Friday, September 9, 2011

You're Only Ready When You're READY

I figured it was time to get back to talking about writing. Can I tell you how happy I am with how my MS is turning out? The conflicts and plot are more believable than my first attempt and the scenes are overall “fuller.” What does fuller mean? There’s more depth, emotion, internal thought, description – everything I’ve lacked in the past. And I owe this to many aspects and people in my life. Writers (including myself) come out of the gate thinking they’re ready to churn out a masterpiece. They’ve read more books than taken showers, they’ve aced all their creative writing classes, and their imagination is so full it’s on the verge of spilling out their ears. To quote Spongebob: “I’m ready! I’m ready! I’m ready!” (A quick aside, punbop was my youngest son’s first word. *rolls eyes*) Well, guess what? They may think they’re ready, but they’re not. By my layman’s calculations, it takes about three years before a writer is truly ready to publish their first novel. Give or take a couple days, of course. ;)

For me, my three years is almost up and in my heart, I know I’ve reached Spongebob status. I’m ready. I’m finally ready. I have an amazing story with great characters, twists and turns, mystery, and conflict up the ying-yang. I can’t WAIT to share it with the world. And that is what’s driving me to keep going; to improve my writing skills and output level. I want people to know my characters and the world I’ve created. And I have a good feeling this time.

So who do I have to thank for this newfound confidence? Geez, where to start. Well, I guess at the beginning. The Absolute Write forum and Karen Junker, in particular. She helped me understand the secret to making first chapters pop and have the reader begging for more. Then there’s Claire Gillian, who forged through my manuscript with a weedwacker, and showed me how to cut non-essential drizzle, which had nothing to do with my plot, and she also kept things logically sound (How can she talk to her neighbor through a closed window?). And the agent, Scott Eagan, who took the time in his rejection to point out my issue with telling instead of showing. Next came my old writing partner, Lindsay Currie, who showed me how much beauty a scene could contain if you took your time with it. And Sarah Fine, who after many strikethroughs, finally drilled it into my head when to italicize internal thought and when not to. And as of late, I have a trio of wonderful betas, who not only encourage me every step of the way, but have taught me about true friendship.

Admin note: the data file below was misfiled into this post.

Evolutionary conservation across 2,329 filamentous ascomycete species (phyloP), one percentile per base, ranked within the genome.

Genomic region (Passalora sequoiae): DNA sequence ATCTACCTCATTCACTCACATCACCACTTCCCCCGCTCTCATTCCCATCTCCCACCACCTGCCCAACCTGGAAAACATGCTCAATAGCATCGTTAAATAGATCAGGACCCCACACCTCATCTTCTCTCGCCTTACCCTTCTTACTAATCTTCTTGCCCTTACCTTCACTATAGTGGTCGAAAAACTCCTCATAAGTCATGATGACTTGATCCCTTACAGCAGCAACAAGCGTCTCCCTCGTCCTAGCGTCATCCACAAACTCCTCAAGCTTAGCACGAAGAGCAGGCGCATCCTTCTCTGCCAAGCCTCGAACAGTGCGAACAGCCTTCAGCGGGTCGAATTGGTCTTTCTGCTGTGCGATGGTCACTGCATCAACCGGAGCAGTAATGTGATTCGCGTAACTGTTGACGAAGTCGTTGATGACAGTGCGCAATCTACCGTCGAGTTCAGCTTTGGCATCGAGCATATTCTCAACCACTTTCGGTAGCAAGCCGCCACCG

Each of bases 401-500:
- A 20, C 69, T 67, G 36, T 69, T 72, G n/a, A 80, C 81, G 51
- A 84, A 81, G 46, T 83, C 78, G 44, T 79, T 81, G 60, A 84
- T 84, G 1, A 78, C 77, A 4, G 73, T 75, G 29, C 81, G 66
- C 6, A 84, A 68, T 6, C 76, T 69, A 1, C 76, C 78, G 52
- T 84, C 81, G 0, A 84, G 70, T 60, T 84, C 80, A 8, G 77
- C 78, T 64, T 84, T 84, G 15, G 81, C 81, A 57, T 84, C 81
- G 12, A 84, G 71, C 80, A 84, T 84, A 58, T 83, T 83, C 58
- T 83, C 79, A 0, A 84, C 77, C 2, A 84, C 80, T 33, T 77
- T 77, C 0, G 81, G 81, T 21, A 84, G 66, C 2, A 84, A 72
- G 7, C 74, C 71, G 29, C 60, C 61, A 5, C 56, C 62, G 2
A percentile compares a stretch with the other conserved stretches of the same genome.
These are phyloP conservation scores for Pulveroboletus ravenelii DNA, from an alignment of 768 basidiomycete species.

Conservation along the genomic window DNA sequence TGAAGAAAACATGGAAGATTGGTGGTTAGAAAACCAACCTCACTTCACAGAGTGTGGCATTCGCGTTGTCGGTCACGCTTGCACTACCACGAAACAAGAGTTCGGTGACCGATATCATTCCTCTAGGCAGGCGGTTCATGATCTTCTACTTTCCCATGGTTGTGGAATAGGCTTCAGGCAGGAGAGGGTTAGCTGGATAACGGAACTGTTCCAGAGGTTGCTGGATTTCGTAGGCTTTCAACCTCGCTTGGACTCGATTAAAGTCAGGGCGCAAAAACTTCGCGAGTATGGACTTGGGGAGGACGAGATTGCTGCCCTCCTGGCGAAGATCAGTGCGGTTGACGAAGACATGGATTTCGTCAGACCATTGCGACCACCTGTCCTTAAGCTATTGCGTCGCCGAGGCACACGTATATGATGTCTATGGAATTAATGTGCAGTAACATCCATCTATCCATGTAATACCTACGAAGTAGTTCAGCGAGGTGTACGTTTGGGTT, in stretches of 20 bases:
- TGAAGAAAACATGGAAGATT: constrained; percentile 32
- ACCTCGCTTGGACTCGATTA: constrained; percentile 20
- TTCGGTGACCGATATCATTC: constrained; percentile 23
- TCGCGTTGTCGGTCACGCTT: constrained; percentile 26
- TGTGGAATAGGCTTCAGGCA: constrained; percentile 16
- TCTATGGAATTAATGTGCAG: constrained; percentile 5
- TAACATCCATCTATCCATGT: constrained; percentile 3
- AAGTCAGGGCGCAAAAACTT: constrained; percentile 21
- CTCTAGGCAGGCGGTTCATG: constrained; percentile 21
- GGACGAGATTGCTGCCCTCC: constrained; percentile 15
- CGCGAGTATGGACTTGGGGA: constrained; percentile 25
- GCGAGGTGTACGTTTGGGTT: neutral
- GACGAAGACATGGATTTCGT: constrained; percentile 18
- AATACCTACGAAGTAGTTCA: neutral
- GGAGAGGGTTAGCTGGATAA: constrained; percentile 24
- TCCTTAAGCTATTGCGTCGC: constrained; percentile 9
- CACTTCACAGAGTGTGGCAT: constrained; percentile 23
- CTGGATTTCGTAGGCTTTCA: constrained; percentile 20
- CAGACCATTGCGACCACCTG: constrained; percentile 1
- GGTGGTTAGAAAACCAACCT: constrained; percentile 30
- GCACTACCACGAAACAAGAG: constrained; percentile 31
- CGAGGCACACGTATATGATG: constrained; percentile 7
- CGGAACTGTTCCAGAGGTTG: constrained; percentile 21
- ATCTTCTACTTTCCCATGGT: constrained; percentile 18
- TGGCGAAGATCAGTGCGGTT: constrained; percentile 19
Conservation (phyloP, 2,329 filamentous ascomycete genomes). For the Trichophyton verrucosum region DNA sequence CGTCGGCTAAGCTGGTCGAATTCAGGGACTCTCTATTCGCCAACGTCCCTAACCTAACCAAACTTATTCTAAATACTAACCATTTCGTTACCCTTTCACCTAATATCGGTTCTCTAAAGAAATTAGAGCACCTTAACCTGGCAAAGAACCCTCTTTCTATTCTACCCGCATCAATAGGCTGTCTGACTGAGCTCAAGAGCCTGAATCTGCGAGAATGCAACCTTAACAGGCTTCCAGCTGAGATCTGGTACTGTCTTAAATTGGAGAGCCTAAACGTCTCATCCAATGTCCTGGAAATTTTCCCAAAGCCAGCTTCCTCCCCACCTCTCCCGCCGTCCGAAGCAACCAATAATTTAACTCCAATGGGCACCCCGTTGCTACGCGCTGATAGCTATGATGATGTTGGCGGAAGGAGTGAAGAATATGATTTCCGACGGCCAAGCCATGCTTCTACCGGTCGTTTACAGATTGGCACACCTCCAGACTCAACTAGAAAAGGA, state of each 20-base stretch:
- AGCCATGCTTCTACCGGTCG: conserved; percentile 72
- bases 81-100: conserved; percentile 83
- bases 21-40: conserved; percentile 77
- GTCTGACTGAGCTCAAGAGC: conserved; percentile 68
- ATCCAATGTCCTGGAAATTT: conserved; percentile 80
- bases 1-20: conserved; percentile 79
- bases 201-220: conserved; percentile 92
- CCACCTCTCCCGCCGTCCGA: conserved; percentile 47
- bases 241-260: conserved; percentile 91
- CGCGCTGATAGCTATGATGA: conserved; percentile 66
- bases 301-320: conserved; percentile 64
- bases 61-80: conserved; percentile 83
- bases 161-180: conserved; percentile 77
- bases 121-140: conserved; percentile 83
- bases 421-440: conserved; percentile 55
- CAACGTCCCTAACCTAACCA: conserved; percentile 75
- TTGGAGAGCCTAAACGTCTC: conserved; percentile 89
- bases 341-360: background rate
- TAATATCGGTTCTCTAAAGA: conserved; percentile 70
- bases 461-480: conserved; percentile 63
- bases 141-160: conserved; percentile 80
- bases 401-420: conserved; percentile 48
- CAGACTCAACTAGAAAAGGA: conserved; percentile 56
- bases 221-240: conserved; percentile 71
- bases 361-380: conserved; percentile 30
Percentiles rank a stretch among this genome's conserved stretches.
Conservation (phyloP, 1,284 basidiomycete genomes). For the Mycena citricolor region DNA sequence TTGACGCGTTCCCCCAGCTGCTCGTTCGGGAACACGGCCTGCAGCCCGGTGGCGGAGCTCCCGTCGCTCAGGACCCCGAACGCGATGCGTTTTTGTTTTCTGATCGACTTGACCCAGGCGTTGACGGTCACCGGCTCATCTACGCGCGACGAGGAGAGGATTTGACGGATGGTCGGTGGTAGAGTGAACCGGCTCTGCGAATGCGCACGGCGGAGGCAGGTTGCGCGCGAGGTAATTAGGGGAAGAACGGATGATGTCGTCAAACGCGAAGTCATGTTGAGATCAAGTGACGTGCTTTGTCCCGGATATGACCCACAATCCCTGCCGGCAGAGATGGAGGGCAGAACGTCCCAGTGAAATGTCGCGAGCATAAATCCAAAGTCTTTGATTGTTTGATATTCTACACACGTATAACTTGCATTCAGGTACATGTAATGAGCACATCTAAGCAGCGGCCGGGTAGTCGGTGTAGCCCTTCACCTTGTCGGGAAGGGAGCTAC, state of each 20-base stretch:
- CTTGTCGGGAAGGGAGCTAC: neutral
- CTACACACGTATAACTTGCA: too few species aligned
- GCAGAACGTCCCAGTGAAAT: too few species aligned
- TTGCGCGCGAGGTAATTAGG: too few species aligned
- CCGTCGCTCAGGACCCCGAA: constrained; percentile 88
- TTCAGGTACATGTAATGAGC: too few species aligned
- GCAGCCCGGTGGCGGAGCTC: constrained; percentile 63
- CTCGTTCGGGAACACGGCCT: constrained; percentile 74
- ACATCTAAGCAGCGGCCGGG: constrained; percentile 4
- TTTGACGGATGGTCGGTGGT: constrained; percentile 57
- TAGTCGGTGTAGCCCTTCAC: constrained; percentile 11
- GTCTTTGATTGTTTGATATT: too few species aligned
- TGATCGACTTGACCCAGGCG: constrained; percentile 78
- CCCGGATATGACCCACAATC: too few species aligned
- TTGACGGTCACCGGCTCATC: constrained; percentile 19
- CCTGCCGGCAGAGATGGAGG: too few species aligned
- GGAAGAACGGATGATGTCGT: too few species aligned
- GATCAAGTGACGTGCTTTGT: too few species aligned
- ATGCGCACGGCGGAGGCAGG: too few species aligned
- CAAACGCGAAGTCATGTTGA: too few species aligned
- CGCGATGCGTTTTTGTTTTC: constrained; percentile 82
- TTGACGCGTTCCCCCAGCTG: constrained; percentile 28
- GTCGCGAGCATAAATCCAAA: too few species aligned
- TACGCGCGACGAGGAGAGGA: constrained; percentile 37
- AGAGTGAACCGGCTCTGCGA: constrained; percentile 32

Michelle Davidson Argyle has walked the same path I’m currently traveling and is a fountain of advice and experience. She’s caring, humble, and a huge supporter of my writing. Her first full-length novel, Monarch, came out last month, and my fingers are itching to get a copy of it. Any day now I’ll be holding the beautiful butterfly-covered thriller in my hands. (By the way, I have never seen such gorgeous covers come out of a small publishing house. Kudos to Rhemalda!)

Michelle Louis is my current writing partner and in the same boat as me. Together, we’re navigating the waters of cleaning up our first manuscript and a day doesn’t pass when we’re not IM’ing each other. To have that every day contact with another writer is so important I can’t even stress it enough. It’s like that little voice in the back of your head, saying, “Get that chapter done yet?” except it’s in your face with an added, “Come on! I need to see what happens next! Hurry up!” Michelle certainly keeps me on task! And her talent for description constantly challenges me to create scenes a reader could step in to like she so effortlessly does herself.